posted on Mar, 8 2012 @ 05:44 PM
reply to post by Romanian
ok, I have no idea what the strength of the Carrington event was. (from what I have read, it was anything between a X17 and X45!) If it was an X45,
you would have had roughly 70V on the antenna I used earlier as an example. (Just remember, that if your antenna is connected, and a lightning storm
is a couple of kilometers away, it can induce kV's on the same antenna)
But let us assume, the wires on the IC's is at max. 5mm long (I know, that is way too long, nowadays it is a lot shorter), then they will be
efficient antennas at around 15GHz. your Carrington effect would induce about 3.5mV on the wires!!!! And then we have to add atmospheric absorption
too, which is is quite difficult to predict at those frequencies, because it varies with the amount of humidity, etc. (have you ever heard people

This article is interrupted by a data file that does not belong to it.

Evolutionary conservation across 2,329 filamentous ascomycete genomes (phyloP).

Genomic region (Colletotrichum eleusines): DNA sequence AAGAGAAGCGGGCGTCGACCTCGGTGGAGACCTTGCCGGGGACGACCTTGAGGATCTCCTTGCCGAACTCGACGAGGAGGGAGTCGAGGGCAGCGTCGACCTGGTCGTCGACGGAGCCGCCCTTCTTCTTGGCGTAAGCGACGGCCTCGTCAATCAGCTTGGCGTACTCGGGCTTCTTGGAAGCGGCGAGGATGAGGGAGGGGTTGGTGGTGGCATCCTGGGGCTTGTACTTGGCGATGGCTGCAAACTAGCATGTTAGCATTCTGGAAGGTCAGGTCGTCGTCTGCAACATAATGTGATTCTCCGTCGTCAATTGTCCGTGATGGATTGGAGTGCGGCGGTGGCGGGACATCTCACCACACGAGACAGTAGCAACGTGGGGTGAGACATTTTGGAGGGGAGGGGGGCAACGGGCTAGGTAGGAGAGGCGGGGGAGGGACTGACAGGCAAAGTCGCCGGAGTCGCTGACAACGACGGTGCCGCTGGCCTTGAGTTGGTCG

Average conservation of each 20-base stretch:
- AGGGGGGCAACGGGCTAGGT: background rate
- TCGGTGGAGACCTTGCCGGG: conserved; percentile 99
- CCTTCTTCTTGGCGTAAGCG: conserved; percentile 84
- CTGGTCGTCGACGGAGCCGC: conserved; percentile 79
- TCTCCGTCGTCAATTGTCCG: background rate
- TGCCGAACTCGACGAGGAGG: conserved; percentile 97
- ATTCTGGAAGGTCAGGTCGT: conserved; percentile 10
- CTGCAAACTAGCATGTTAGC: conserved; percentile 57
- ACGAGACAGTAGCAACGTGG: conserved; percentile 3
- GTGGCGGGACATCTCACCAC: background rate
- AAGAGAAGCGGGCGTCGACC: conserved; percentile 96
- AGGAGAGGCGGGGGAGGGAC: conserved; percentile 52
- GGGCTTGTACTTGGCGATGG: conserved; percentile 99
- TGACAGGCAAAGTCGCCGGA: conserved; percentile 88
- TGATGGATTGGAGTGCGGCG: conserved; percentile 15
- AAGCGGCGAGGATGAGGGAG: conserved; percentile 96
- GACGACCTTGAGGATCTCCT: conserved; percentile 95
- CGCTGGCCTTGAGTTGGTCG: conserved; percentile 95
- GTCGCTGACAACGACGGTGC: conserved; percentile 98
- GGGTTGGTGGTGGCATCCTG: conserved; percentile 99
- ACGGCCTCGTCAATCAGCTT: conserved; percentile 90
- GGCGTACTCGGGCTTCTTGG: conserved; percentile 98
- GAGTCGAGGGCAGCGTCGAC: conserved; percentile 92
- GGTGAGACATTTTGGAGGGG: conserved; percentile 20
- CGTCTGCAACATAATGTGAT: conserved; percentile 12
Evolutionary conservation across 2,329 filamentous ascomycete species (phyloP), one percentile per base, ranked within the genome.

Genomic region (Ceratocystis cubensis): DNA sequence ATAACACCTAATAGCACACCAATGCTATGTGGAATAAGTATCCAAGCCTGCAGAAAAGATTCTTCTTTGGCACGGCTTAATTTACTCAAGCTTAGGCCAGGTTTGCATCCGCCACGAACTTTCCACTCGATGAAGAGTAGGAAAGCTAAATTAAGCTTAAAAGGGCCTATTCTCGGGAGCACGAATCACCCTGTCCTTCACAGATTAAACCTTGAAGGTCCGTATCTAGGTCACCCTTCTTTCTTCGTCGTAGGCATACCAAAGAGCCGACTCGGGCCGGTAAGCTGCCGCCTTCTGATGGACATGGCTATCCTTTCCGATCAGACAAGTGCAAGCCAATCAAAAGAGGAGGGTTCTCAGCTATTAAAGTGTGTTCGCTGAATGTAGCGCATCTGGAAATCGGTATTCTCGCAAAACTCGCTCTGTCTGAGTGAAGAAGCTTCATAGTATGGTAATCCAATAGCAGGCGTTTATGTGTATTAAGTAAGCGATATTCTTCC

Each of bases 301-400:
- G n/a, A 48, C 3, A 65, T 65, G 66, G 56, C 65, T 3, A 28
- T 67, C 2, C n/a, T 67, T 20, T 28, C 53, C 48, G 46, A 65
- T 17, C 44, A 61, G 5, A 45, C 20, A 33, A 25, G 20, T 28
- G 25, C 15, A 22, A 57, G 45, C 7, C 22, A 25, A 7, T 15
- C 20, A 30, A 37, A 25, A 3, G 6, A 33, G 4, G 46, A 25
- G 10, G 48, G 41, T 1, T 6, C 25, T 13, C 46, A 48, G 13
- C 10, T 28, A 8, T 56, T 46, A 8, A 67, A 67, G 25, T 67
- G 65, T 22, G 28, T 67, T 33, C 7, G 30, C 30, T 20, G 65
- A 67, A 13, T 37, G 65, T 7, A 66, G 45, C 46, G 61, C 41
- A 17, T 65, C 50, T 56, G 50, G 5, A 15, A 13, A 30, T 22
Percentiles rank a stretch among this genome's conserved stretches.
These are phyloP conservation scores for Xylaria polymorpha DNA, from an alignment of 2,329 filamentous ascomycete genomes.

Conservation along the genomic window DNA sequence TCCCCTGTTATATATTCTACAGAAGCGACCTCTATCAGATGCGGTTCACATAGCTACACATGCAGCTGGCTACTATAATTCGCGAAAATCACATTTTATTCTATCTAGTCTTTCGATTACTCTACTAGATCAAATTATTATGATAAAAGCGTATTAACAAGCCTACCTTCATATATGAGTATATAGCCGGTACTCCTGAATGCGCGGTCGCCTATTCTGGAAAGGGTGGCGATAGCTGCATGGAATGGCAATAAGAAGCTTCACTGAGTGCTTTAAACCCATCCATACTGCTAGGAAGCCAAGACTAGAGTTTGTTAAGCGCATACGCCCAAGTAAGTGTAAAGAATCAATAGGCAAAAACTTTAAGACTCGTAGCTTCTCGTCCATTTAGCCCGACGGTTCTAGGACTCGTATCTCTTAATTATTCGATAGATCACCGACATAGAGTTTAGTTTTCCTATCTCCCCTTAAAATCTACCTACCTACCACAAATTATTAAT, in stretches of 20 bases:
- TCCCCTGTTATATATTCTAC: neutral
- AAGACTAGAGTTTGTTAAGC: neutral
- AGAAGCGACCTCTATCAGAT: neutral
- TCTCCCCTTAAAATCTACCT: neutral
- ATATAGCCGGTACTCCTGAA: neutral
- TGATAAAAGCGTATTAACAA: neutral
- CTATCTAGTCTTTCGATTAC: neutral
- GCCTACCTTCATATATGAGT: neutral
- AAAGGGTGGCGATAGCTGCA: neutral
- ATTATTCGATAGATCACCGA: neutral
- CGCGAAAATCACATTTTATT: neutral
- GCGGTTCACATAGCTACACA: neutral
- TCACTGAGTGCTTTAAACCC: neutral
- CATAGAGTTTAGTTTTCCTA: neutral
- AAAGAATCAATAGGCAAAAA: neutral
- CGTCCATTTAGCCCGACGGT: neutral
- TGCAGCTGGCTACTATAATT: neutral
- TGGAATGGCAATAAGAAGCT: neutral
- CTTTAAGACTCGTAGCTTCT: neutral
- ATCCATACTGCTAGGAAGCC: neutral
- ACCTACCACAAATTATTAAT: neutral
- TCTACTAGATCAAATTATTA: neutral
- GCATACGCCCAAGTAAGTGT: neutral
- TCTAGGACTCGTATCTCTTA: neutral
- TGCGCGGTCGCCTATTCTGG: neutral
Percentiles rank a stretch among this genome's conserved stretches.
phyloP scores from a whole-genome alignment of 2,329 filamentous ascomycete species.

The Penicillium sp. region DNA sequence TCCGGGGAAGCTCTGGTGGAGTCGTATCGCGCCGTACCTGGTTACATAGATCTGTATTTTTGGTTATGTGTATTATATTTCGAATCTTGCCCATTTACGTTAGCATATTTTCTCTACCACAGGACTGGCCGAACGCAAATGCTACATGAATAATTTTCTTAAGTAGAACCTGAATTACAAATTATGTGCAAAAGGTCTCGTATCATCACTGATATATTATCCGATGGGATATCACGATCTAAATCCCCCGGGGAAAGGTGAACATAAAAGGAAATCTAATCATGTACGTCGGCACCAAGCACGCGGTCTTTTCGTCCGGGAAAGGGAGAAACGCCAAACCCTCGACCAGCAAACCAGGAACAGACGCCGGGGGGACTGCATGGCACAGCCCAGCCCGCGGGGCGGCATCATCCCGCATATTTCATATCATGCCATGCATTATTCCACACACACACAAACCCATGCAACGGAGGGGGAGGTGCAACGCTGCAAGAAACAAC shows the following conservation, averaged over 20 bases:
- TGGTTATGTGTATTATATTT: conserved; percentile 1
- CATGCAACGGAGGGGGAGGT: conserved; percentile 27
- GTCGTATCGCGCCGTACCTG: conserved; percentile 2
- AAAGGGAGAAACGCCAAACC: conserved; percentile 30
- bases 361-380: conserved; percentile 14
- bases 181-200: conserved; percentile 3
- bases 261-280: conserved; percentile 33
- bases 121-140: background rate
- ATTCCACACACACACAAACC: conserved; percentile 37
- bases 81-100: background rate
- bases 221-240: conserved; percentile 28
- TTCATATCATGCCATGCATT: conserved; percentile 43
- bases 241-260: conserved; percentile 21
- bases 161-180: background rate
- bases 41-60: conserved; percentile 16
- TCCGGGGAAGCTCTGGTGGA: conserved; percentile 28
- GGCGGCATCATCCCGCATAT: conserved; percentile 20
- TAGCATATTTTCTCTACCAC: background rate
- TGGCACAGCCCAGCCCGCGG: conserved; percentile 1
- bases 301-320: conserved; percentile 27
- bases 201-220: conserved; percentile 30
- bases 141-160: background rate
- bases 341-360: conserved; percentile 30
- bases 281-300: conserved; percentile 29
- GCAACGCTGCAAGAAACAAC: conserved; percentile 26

commenting, especially digital engineers, that RF is black magic? Now you know why), but as a rule of thumb, we can say the pulse would have been
attenuated by roughly 200dB through the atmosphere. That gives you a couple of nanovolts. There is no way even the Carrington event could have
influenced individual chips.
Yes, if your equipment had long wires connected to it, it would have been different, but our cell phones doesn't have antennas that are long.